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I didn't want to use it anyway...

3. I should have taken the bus. 

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At least that would mean I wouldn't have to walk.

4. Wait. Where is the bus? 

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Never where it's supposed to be. Thanks UConn transit services. Did you know we all hate the new bus routes? Well now you do.

5. Is my laptop getting wet?

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My backpack isn't waterproof... what's happening in there??? Should I run???

6. Should I sue the school if my laptop gets water damage? 

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Surely it's their fault right?

7. This rain jacket is doing nothing. 

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I guess it's still good I have one though.

8. Do I bother wearing my hood? 

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Doesn't matter. Your hair is already wet.

9. Do I bother showering later? 

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Might as well have brought my body wash and shampoo with me.

10. WHY ARE YOU WEARING MOCCASINS?????

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Good because it's R A I N I N G.

11. Rain boots are a gift from god. 

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Splash in those puddles like Peppa Pig. It's the only joy you'll get that day.

The only thing that benefits from the rain is the grass. Good for you grass because the rest of us HATE it.

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How I Escaped My Hoarding Tendencies

I was once a hoarder.

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Up until my third year of college, I kept everything. I had notes, homework, and tests from all of my classes starting in kindergarten, all the way until my college years. My walls were filled with photos, art, birthday and thank-you cards, plane and movie tickets, receipts, and even interesting shopping bags I'd collected over the years. Drawers were stuffed with random pieces of toys with which I felt strong emotional connections. I still kept clothes from elementary school that I certainly could not wear anymore, but for some reason felt that I needed to keep.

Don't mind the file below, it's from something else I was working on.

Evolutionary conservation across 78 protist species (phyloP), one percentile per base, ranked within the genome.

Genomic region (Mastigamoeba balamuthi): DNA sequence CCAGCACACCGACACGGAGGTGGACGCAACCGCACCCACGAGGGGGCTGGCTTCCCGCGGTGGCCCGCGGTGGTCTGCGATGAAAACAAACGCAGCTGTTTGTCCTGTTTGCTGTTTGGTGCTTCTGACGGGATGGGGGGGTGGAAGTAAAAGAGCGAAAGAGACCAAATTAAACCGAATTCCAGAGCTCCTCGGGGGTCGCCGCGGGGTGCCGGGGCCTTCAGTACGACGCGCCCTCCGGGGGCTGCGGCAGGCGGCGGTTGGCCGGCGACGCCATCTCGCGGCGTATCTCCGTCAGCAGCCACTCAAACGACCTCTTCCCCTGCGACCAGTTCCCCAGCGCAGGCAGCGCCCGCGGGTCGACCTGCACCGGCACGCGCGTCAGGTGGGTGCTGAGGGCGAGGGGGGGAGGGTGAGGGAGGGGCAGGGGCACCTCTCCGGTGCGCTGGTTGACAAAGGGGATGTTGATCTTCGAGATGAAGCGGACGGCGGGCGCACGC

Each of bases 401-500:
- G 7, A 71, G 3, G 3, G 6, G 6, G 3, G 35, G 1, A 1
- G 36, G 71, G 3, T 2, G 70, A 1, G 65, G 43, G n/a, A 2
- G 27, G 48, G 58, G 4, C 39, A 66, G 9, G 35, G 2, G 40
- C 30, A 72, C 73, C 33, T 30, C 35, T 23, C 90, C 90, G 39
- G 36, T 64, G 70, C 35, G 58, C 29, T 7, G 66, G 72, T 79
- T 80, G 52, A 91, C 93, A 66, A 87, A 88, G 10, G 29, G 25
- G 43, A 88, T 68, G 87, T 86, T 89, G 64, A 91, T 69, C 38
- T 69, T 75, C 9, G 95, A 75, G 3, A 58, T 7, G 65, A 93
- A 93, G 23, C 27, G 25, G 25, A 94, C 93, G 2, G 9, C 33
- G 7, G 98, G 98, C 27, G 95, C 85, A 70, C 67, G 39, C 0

Despite being a hoarder, I was still quite organized. My room, usually messy, was relatively well-organized. However, during college, something for me changed. I was suddenly annoyed with all of the things I had kept over the years, and wanted a clean slate. I tore everything down from my walls, pulled out all the clothes in my closet, and decided to start over.

This whole adventure of me decluttering my room took three full days, dozens of trash bags full of items to donate, and so much excess emotional garbage. When I was finally finished, I felt so much emotional relief. While I really enjoyed sifting through every piece of paper that I had written, every exam I had taken, every toy and card that had been gifted to me, and all the clothes that no longer fit me, I was happy to finally be finished. My head hurt from the nostalgia, but I slept incredibly well that night.

Since then, I've learned how to live on a minimal amount of stuff. My room is usually tidy and I've found cleaning and organizing to be addicting and cathartic. I now keep only things with which I have strong emotional connections, like the bracelet my now-deceased grandmother gave me and the farewell letters written by my friends before I moved away for graduate school.

With fewer concrete memorabilia stowed away, I can cherish the memories that mean the most to me and focus on identifying the memories happening in the present that I want to remember forever.

Tidying up also helped me achieve a lot of my career goals in life. I don't think this success would have been possible if I had been disorganized and distracted by the past that cluttered my room.

With all of that said, I still have a long ways to go in terms of tidying my life. My work life is definitely not as organized as my home life. My desk and computer files are not organized in the best way, but I hope to implement my personal life philosophy into my work life in the future. My social and familial life are also quite disorganized. After moving to a new city, I found the initial socializing to be overwhelming and struggled to prioritize the people I wanted to spend time with. However, I am slowly working to improve this balance of my social and familial life.

While I am still on this journey, I wanted to share the impact that decluttering has had on my so far and hope that this would inspire you to identify things you can declutter in your own life.